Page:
- Our Firm
- Personal Injury
- Medical Malpractice
- Birth Injuries
- Apgar Scores
- Abnormal Birth
- Cortical Blindness
- Midwife Malpractice
- Preterm Labor Negligence
- Birth Paralysis
- Delivery by Forceps or Vacuum Extraction
- Hypoxic-Ischemic Encephalopathy (HIE)
- Neonatal Hypoxia
- Retinopathy Prematurity
- Brachial Plexus Palsy
- Developmental Delays from Birth Malpractice
- Infant Resuscitation Errors
- Neonatal Therapeutic Hypothermia
- Shoulder Dystocia
- Brain Damage/Head Trauma
- Erb’s Palsy
- Infant Wrongful Death
- NICU Malpractice
- Subgaleal Hemorrhage
- C Section Cases
- Facial Paralysis
- IUGR/Intrauterine Growth Restriction
- Nuchal Cord Malpractice
- Torticollis (Wry Neck)
- Fetal Acidosis
- OB-GYN Malpractice
- Uterine Rupture
- Cephalopelvic Disproportion
- Fetal Distress
- Klumpke’s Palsy
- Periventricular Leukomalacia
- Cerebral Palsy
- Fetal Monitoring Malpractice
- Placental Abruption
- Clavicle Fracture
- Group B Streptococcus
- Meconium Aspiration Syndrome
- Free Consultation
An intracranial hemorrhage is a medical condition and childbirth injury that involves bleeding somewhere inside the skull. There are numerous different types of intracranial hemorrhages, each one of them depending on where, precisely, the bleeding is happening inside the skull. Among the many kinds of intracranial hemorrhages is a subarachnoid hemorrhage, which involves bleeding in between two of the thin membranes that encase the brain inside the skull – the pia mater and the arachnoid mater. When blood escapes into the brain, it can cause a myriad of medical problems, including permanent mental and physical disabilities or cerebral palsy.
Causes of Intracranial and Subarachnoid Hemorrhages
Brain bleeds – medically known as hemorrhages – are typically the result of some sort of trauma to the head. However, during the delivery process, blood can escape into a newborn baby’s brain from a variety of other causes that center around problems dealing with the blood pressure of the baby or the mother.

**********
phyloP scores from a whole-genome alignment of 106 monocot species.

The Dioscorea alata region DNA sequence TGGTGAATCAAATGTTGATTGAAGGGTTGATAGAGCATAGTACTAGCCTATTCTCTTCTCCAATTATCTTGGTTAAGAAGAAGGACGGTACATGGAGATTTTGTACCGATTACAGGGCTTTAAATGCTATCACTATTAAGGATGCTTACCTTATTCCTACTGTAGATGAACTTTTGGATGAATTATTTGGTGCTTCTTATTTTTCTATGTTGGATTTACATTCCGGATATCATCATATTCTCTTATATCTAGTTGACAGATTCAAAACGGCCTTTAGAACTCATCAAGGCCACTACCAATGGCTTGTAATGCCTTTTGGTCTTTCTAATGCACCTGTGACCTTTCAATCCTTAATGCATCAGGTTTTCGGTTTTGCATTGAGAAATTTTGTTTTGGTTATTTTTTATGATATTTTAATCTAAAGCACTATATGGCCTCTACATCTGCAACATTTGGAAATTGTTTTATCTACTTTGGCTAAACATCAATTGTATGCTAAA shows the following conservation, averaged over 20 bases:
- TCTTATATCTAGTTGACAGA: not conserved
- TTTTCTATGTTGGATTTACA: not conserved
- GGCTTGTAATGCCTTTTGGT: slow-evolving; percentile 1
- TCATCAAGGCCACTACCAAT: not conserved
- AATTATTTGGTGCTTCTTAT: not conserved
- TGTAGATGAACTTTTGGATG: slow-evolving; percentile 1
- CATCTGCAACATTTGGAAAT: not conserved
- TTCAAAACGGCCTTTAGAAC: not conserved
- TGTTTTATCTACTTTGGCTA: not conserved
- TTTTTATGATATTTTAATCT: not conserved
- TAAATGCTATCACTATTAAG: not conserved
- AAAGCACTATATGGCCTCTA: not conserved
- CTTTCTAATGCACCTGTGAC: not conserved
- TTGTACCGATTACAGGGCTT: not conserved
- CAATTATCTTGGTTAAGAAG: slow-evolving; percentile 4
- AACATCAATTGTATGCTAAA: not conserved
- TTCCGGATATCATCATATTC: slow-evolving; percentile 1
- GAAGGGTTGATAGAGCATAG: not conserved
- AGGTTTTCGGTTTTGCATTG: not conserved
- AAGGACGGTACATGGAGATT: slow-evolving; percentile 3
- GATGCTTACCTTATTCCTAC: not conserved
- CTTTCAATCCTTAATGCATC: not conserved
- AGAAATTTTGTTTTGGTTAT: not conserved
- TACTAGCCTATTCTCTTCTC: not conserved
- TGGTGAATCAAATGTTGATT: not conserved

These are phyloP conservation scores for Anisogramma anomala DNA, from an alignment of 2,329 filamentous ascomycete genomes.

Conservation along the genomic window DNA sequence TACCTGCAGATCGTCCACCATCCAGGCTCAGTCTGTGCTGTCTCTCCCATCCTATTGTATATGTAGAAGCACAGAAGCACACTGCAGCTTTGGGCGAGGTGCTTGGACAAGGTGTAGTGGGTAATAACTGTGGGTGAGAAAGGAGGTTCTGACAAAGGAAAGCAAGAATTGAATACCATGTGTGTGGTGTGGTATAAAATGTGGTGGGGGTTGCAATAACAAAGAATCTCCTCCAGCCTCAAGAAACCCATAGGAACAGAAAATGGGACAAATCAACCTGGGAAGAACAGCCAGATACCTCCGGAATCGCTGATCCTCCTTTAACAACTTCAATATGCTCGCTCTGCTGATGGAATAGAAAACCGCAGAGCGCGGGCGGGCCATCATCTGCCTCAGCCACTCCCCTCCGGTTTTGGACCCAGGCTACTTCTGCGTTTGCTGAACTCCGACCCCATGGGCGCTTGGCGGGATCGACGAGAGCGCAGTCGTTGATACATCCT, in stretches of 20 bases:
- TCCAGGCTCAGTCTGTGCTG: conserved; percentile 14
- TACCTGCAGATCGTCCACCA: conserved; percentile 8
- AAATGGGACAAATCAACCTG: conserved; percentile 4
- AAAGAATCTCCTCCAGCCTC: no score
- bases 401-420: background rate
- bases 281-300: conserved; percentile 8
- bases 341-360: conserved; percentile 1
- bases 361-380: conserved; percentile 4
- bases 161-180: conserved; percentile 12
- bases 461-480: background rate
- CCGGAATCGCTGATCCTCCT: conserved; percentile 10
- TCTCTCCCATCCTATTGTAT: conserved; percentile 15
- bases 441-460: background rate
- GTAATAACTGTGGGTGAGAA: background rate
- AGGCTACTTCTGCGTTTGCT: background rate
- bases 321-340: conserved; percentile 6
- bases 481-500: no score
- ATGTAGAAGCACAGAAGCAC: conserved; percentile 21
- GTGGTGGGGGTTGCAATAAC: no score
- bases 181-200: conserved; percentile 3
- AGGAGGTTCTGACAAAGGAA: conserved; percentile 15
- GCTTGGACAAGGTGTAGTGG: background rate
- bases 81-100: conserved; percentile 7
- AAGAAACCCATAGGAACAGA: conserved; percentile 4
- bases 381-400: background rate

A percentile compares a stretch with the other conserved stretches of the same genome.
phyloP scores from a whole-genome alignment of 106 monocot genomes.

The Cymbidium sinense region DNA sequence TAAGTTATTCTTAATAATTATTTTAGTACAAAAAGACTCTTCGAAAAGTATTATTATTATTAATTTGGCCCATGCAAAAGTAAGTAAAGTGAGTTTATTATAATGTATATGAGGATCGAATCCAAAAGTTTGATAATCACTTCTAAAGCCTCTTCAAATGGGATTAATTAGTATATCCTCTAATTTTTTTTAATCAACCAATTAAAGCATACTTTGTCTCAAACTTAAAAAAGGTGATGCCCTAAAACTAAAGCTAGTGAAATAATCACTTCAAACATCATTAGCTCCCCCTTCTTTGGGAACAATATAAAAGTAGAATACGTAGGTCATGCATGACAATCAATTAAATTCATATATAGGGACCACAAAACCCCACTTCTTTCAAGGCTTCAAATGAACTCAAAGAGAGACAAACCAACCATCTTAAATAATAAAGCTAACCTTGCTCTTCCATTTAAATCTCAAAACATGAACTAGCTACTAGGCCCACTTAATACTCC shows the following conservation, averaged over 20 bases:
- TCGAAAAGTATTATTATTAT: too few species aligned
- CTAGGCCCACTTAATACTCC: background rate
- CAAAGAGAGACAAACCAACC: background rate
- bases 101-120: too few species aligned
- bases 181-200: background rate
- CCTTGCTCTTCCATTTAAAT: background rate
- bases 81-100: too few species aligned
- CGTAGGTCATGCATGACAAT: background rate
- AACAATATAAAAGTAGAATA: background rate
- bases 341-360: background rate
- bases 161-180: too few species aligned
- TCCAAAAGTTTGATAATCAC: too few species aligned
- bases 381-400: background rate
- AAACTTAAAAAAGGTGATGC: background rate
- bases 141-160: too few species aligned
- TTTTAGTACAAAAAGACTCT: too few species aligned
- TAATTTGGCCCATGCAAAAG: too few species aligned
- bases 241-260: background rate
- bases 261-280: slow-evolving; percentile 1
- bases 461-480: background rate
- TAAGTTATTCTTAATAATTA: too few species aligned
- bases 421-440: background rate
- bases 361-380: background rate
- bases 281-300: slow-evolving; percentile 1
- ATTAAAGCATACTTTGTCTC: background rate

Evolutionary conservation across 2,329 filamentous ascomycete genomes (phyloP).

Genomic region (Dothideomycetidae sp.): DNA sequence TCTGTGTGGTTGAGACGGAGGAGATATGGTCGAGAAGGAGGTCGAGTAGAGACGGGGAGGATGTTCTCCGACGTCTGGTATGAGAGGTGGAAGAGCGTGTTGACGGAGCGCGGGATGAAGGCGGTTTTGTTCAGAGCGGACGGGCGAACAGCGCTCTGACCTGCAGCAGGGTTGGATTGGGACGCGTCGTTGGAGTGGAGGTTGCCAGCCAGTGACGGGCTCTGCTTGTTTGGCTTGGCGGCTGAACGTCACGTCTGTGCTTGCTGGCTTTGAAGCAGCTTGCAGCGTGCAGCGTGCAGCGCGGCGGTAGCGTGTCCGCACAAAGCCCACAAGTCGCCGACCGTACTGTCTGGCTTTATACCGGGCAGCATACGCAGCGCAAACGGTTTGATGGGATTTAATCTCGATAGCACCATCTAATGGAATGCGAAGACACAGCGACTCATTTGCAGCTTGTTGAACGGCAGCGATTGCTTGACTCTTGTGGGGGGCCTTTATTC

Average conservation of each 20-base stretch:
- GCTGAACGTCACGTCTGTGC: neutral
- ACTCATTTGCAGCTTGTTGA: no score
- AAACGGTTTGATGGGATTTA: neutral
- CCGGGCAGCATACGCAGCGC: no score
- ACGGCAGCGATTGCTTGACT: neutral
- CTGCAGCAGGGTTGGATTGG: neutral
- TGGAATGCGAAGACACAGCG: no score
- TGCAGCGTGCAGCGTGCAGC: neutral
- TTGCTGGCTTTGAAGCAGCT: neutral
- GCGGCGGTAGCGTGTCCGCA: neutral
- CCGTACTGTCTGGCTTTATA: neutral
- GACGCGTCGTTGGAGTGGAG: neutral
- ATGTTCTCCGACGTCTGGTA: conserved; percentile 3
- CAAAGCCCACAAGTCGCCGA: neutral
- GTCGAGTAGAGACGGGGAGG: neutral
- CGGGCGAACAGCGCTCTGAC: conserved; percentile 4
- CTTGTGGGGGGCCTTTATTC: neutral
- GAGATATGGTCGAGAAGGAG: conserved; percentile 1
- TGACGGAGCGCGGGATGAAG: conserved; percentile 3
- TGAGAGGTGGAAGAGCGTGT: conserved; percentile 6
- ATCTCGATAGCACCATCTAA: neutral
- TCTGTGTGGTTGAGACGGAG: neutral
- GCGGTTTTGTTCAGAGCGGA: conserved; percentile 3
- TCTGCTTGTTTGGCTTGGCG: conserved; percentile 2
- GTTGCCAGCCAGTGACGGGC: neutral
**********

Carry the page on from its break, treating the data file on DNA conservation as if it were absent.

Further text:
However, trauma during delivery – always a traumatic experience for both the mother and the newborn – is commonly the culprit for an intracranial or a subarachnoid hemorrhage. Trauma-induced hemorrhages can come in a variety of situations, including:
- Macrosomia. Especially large babies, weighing more than 8 pounds, 13 ounces, can present a problem during the delivery process. When such a large newborn has to be delivered, its journey through the birth canal, particularly through the pelvis, can involve such tight squeezes that the resulting pressure on his or her brain can lead to a hemorrhage.
- Cephalopelvic Disproportion (CPD). Similar to the problems caused by macrosomia, CPD involves an especially large fetus, a fetus that is poorly oriented in the womb, a small pelvis, or a combination of these factors, and can result in especially high pressure on the baby’s brain during the delivery process. If this pressure is too much, it can cause a hemorrhage.
- Improper delivery techniques. Possibly the most common cause of an intracranial or a subarachnoid hemorrhage, an improper delivery technique can put excessive pressure on a newborn baby’s skull, causing a hemorrhage. If a doctor, nurse, or midwife uses delivery instruments like forceps or a vacuum extractor to help deliver a baby, the chances for a hemorrhage skyrocket because of the grip that they need to get on a baby’s skull to get them through the birth canal.
In addition to these trauma-induced hemorrhages, hemorrhages can also be caused by blood conditions in either the mother or the infant. For example: